MUBI Channel (UK) is currently hosting a series of less widely known Hong Kong martial arts films, of which one is the luridly titled "Intimate Confessions of a Chinese Courtesan" and which originates from the famous Hong Kong Shaw Bros studios, with Runme Shaw acting as producer.
I've since seen it billed as the "first Chinese sex film" and indeed there is quite a bit of nudity and implied sexual activity, given the subject matter, but it seems reasonable given the context and plot and is only mildy titillating - if anything, there is a shock element of seeing the rather dubious practices of medieval Chinese brothels that make for uncomfortable viewing, but then the film is very much in the vein of sensationalist exploitation combined with a need to satiate the appetites of audiences seeking the type of violent and bloody martial arts action that became increasingly popular in the 1970's in Hong Kong cinema and helped to build the Shaw Brother's reputation as leading film producers in S.E Asia.
Once you get past the salacious details, at the core of the plot is a story about young women , usually from poor rural communities, who were kidnapped and forced into prostitution in brothels catering to the wealthy members of Chinese society.
One of these women is the feisty "Ai-Nu" (Lily Ho) who refuses to buckle down to the violent treatment by the thugs employed by a cruel brothel madame, "Madame Chun" (Betty Pei Ti), who, being a lesbian, takes an immediate fancy to Ai-Nu and singles her out to be her lover. Ai-Nu resists and is tortured and imprisoned until she finally breaks, deciding instead to go along with Madame Chun while secretly harbouring a desire to escape by any means.
The price she has to pay for this is a high one as she is traded off to a succession of corrupt noblemen who initially deflower her and then abuse her in various ways.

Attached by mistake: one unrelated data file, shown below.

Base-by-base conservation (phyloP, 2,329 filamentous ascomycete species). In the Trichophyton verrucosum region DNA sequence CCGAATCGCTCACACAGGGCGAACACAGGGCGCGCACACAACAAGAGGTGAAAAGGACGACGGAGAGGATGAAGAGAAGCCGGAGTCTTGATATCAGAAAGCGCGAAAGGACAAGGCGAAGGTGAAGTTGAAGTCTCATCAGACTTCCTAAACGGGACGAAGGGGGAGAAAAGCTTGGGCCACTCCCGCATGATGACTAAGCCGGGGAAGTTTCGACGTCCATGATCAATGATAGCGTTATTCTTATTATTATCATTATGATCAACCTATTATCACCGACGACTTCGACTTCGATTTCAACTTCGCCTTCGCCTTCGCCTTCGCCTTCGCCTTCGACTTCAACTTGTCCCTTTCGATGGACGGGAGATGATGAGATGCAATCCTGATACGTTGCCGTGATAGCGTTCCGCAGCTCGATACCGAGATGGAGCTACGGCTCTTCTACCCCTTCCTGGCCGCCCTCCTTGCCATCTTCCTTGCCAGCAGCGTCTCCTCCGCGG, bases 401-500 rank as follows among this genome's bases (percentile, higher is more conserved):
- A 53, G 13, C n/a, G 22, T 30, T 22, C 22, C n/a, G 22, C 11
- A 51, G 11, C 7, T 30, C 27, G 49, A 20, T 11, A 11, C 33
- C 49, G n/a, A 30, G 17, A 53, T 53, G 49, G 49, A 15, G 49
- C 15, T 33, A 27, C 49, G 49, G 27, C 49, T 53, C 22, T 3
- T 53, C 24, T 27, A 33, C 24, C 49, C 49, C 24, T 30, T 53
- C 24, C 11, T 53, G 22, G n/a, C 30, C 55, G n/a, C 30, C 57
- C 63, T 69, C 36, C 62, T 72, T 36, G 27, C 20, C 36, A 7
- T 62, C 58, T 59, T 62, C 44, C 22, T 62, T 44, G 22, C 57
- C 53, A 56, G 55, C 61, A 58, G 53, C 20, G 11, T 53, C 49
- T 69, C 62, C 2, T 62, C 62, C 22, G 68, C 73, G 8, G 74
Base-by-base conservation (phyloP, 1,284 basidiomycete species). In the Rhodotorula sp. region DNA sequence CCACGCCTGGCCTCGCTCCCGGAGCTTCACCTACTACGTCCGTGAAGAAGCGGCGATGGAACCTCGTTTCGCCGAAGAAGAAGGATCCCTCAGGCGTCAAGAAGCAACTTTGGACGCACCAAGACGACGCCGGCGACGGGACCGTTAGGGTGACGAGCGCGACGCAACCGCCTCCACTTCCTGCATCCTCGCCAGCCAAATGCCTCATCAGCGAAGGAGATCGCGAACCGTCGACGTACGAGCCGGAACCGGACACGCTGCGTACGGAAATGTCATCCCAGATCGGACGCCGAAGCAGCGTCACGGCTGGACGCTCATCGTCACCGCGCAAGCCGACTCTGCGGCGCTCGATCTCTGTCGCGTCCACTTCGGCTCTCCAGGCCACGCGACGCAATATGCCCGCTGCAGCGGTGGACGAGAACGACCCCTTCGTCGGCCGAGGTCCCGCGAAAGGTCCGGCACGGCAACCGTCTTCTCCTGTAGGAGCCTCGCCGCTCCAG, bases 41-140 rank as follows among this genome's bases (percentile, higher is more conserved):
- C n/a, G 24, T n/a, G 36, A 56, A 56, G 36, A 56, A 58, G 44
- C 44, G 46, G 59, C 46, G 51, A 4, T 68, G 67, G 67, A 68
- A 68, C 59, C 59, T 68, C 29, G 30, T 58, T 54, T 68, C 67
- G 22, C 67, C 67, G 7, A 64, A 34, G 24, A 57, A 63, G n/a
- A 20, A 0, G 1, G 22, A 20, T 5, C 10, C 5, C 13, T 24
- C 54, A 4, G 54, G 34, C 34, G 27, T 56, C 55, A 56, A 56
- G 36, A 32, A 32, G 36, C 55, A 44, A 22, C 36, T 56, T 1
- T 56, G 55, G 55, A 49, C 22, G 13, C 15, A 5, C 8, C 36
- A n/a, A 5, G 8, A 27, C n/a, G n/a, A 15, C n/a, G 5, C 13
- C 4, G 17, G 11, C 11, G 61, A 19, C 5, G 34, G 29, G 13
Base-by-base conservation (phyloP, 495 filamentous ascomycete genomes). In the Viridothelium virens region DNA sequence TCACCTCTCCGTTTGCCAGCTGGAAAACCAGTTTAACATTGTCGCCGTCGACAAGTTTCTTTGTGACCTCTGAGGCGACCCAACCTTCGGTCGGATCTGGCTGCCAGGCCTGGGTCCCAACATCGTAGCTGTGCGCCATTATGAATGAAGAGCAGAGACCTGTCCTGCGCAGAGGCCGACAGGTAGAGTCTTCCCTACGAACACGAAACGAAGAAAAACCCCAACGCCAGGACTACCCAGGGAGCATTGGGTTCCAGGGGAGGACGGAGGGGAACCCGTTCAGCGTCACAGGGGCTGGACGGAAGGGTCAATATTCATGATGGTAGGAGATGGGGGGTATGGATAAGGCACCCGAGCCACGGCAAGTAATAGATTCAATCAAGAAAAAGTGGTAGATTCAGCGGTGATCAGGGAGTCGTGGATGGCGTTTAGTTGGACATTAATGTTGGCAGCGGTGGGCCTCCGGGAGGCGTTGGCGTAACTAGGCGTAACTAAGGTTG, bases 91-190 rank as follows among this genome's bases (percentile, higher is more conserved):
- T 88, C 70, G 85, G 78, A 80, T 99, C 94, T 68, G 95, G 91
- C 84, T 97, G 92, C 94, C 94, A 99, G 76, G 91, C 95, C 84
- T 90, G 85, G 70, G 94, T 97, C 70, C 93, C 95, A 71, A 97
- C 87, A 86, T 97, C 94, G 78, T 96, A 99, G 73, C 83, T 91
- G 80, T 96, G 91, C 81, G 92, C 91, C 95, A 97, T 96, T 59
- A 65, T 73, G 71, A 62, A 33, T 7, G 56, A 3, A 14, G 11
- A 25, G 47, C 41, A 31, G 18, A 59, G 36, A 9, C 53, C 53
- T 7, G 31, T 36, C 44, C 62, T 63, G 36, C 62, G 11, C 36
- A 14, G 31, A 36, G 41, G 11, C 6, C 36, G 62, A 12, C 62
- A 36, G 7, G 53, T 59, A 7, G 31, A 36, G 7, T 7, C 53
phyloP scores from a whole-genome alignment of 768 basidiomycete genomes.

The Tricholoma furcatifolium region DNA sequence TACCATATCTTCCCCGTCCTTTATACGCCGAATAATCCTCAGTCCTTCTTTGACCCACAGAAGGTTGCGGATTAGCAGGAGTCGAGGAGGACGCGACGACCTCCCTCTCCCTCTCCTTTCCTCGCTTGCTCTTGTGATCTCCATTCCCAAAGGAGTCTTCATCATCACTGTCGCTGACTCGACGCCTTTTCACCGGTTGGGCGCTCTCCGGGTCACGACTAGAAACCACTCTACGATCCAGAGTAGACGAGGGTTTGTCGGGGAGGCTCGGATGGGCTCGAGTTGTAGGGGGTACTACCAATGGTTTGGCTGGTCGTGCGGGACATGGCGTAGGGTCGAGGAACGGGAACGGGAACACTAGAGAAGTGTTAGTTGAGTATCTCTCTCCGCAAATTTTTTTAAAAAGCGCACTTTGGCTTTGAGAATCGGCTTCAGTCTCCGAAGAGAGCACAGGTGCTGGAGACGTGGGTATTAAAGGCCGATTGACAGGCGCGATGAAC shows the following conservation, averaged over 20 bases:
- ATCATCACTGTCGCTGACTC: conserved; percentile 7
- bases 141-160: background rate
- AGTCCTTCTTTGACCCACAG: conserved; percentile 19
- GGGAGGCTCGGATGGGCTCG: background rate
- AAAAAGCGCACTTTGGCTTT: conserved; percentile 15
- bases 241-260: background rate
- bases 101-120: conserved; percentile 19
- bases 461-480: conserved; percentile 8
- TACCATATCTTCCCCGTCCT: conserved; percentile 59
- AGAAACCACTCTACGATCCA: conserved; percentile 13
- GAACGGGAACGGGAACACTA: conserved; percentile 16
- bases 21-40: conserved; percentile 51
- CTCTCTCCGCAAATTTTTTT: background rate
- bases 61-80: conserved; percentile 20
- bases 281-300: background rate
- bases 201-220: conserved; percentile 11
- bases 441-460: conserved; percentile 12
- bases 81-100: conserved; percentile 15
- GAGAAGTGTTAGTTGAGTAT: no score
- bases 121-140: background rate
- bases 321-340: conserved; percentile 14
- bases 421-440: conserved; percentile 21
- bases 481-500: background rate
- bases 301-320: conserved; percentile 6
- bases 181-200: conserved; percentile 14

Despite the luxurious life she leads with Madame Chun as a favoured courtesan and her lover, there appears to be no chance of escape for Ai-Nu and so she decides to take her own life by hanging herself, however, she is saved at the last minute by a mute male servant who takes pity on her.
The two conspire to escape after the mute confesses that he is not really a mute at all but was formally a skilled swordsman before his kidnap and enslavement by the brothel and so he and Ai-Nu are bonded by trust, if not love for each other since Ai-Nu feels herself irretrievably corrupted.
Their attempted - and ultimately futile - escape in the third act sets the stage for the main draw of the film, which is the fast, furious and dynamic "Wuxia" martial arts action that the Chinese excel at.
Into the mix is thrown a police investigator on the trail of the murderer of the same noblemen to whom Ai-Nu had been traded earlier in the film, and the suspicion falls on Ai-Nu, who skillfully manages to deflect any association to the increasingly grisly murders.
Although brothels were technically not illegal in Medieval China, how they acquired their wealth and the means they may have used to obtain women may have been, and in this case Madame Chun fears that the net is closing in on her activities as a result of the murders.
This is coupled with a supernatural element that is often a feature of these genre films - in this case Madame Chun is revealed early on to be vampiric and has acquired occult Taoist powers that make her a formidable enemy in combat, skills that she unwisely passes on to her lover and protege, Ai-Nu, in exchange for her love.
To describe the film's climax as bloody is an understatement as Ai-Nu single-handledly takes on Madame Chun's henchmen in a series of spectacular sword fights and martial arts action, culminating in a face-off between Ai-Nu and Madame Chun's male lover and right-hand man who stops short of killing Ai-Nu when Madame Chun intervenes and kills him instead, but not before losing her right arm to a blow from his sword.
However, Ai-Nu is not finished in her revenge and her true quarry was always the evil Madame Chun, which leads to a final sword fight between the two before Madame Chun loses her other arm and lies dying.
This being a Chinese film and from a culture steeped in the philosophies of Taoism and karma, a price has to be paid for the high body count resulting from Ai-Nu's desire for vengeance and Madame Chun's final act is to ask for a kiss before dying - a kiss of death as it happens for Ai-Nu since Madame Chun has eaten a poisoned pill and the film ends when the police inspector finds Ai-Nu's lifeless body after she has succumbed to the poison herself.
Many Chinese martial arts films are notable for their inclusion of strong female characters who are often more than a match for their male counterparts, and this film is no exception, using as it does the injustices meted out on women as a rationale for a martial arts action film and daringly tackling issues like same-sex relationships, even if it's viewed through the lens of 1970's exploitation cinema catering to mostly male fantasies - here cleverly upended by a very female-centric storyline in which men get their just deserts and often in the most grotesque fashion .
"Intimate Confessions of a Chinese Courtesan", Dir : Chor Yuen, 1972.